What, me? Someone found my blog deserving! Blushing!
I am honored and humbled to have received a nomination for the Blogger Recognition Award from Ada of Gina’s Blog, which brings inspiration to an ever-growing readership. She shares creative writings, artworks, quotes, life hacks, everyday inspiration and many more fabulous items that make you want to come back again and again; if you haven’t visited Gina’s Blog yet, go over there now and come back here afterwards.
Thank you very much, Ada for this nomination, as I wend my way from my little corner of the blogosphere (notice how I found a corner in a sphere…) into the world wide wonder of the web. Over the past month, I have made progress with the help and encouragement of a lot of people that I have met through their blogs and mine; there is still a long way to go, but I think the bug may have bitten me!
So, here are the rules for this award:
Rule 1: Thank the person who nominated you and provide a link to their blog.
Rule 2: Provide a link to the award creator.
Rule 3: Attach the award to your post.
Rule 4: Nominate fifteen other bloggers, excluding yourself and the person who nominated you
Rule 5: Write a brief story of how you started your blog.
Rule 6: A piece or two of advice to new bloggers.
Rule 7: Comment on the blogs you have named here to let them know you have nominated them.
How it began:
This blog has actually been around for 4+ years of inexpert blogging and inconsistent writing. My original intent for the blog was to provide an additional outlet to get my photography known to people. Unfortunately, I didn’t have a clue, nor did I stay after it, so that the only people that read my blog were my friends and fellow photographers who already knew my work. A grand total of 721 views over the past 3 years sums it up pretty well 🙂
The revival is very much thanks to the Blogging101 course from WordPress, which gave me lots of good advice and an impetus to get my blog more together, and all the people that I met through the course and beyond. A real cadence and sense of branding is beginning to emerge and I think it may be off to a good start this year!
Advice to New Bloggers:
Probably one of the best items that I learned over the past month is that you need to communicate, not just write blog posts! Comment and provide feedback to other bloggers, start conversations and learn from each other!
As we’re wrapping up the week, I figured it might be a good opportunity to look back a couple of years, when I took this photograph. Although I didn’t give it a title right away, I have come to call this image ‘Winter Revisited’; this sprang forth more from going back to this image again and again than anything in the subject matter, other than the obvious.
This shot was taken on February 7, 2014, at Rocky Pond in Boylston, Massachusetts; this is along one of the variants of my commute. I had pulled over, because I wanted to see what could be done with the sun’s warm glare off the ice, juxtaposed against the blue of the morning sky. Nothing really satisfied my desire to create something worthwhile, so I walked a bit along the edge of the pond.
That is when I noticed the frost still on this small brush and how the frost had grown into fractal patterns along the branches and twigs. Looking through the frosty brush toward the sun, the overhanging tree provided a nice bit of framing to the photo. All in all, I felt, and still feel, pretty good about the end result.
You’ll notice that a good percentage of my photography doesn’t adhere to the standard edict of keeping the sun in your back to properly light your subject. There are plenty of times when that is a good idea, but I find that allowing light to come from some more unconventional angles can provide dramatic images. Of course, for portrait photography it is not at all unusual to put the sun behind your subjects and use flash to light them; that provides for pleasing edge lighting (aka hair lighting) and full control of the light you put on their faces.
Using the sun to a similar effect in landscape images provides rather nice results, such as in this image, where the hoar frost gets to stand out rather than disappear.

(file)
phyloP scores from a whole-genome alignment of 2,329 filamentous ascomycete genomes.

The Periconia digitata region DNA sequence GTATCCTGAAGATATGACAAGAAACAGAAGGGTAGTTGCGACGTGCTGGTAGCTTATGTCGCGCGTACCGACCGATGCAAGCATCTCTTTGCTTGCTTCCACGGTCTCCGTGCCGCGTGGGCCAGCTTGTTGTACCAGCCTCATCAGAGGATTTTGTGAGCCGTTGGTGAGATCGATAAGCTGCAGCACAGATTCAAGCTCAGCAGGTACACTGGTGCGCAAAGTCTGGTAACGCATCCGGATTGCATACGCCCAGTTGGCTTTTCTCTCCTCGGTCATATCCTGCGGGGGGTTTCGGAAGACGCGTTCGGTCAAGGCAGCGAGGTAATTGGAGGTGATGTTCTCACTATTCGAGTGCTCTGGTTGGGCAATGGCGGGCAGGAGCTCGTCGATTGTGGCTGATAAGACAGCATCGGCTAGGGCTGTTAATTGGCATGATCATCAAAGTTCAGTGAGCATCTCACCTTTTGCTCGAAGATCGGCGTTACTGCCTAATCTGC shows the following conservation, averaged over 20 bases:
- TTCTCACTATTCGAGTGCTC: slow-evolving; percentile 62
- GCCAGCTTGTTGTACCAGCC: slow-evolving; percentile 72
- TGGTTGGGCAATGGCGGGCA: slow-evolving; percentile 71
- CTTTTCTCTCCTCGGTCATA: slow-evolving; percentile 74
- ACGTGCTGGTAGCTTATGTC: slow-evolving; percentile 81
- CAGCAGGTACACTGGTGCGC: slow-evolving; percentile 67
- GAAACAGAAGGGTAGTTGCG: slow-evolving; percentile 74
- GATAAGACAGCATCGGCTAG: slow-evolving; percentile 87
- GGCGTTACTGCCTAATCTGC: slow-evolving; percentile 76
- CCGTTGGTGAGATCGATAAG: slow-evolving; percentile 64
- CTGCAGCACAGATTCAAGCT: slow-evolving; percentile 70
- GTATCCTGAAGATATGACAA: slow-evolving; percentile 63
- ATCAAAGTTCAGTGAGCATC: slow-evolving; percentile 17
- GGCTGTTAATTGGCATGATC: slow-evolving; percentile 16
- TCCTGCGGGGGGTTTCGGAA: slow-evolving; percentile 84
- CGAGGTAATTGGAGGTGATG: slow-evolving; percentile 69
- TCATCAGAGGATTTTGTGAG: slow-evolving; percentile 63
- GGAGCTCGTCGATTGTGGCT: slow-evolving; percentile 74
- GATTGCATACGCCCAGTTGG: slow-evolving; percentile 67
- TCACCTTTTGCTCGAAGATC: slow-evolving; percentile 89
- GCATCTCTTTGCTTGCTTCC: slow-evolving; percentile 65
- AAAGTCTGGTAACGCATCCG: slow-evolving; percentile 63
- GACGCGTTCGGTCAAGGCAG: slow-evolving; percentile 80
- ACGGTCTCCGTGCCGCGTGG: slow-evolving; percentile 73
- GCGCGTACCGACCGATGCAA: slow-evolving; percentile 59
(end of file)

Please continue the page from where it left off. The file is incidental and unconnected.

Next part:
This photo was taken with an iPhone 5S. With a minor bit of Photoshop work, I was able to enlarge the image for a large print with rather dramatic results. Thus far, I have printed it on 2’x2′ acrylic, which lifts the glow from the sun’s glare off the ice even more.
Hopefully you enjoyed this image, and, thank you for reading my ramblings!
Should we let Thursday go to the dogs? Let me know…
As frequent readers of my posts might be aware, I spent a number of years photographing dog agility competitions (How did you learn photography? (part 2) talked about it a bit). One of the great comments I received included a request to share some more of my dog photography, so here’s a start…
My assumption is that most of you are somewhat familiar with dog agility competitions, where dogs, with the help of their handler, compete against each other over jumps, through tunnels, across see-saws (teeters) and other obstacles to run without mistakes and as fast as possible. These competitions are a lot of fun for the dogs, as most of them love running around and doing challenging things for a reward; just like people, different dogs like different rewards ranging from food to tugging with their handler.
About the Photo
This photo is from about 5 years ago on a beautiful day in early May. Note that this Golden Retriever is jumping rather high; the top bar is set at 24″ (appr. 60 cm) and is being cleared by quite a bit.
As my practice is to set up for shooting the action at certain obstacles, I made sure that for this jump the dog would be backlit to get some nice edge lighting on the ears and hair; it’s not often that this shot opportunity presented itself, which made for a fun shot.
Photo Geek Information
As some of you have asked for shot data and I had it readily available:
– shot with a Canon EOS-1D Mark III using a 70-200mm F2.8 lens and 1.4x extender at 1/1250s/F6.3
Hope you enjoy this, as I am thinking about making this a regular Thursday feature.
Sometimes, the simple things in life reveal the true beauty of the world around us. Such I often find with mushrooms, oft overlooked denizens of the forest floor and other opportunistic locations.
How this photo came to be
Those of you, who read the latest post in my series on how I learned photography, will not be surprised that this was a purely happenstance find, as I was photographing an agility trial that day. In between events, I sauntered through the neighboring woods and chanced upon this beautiful specimen; this is where awareness of one’s surroundings really pays off.
Getting down to its level gave me a beautiful view, particularly with the light coming from the left and the muted, darker tones of the forest floor behind it. A shallow depth of field really separated the mushroom from its surroundings, so it was just a matter of not over-exposing the shot to get it the way I wanted it to look.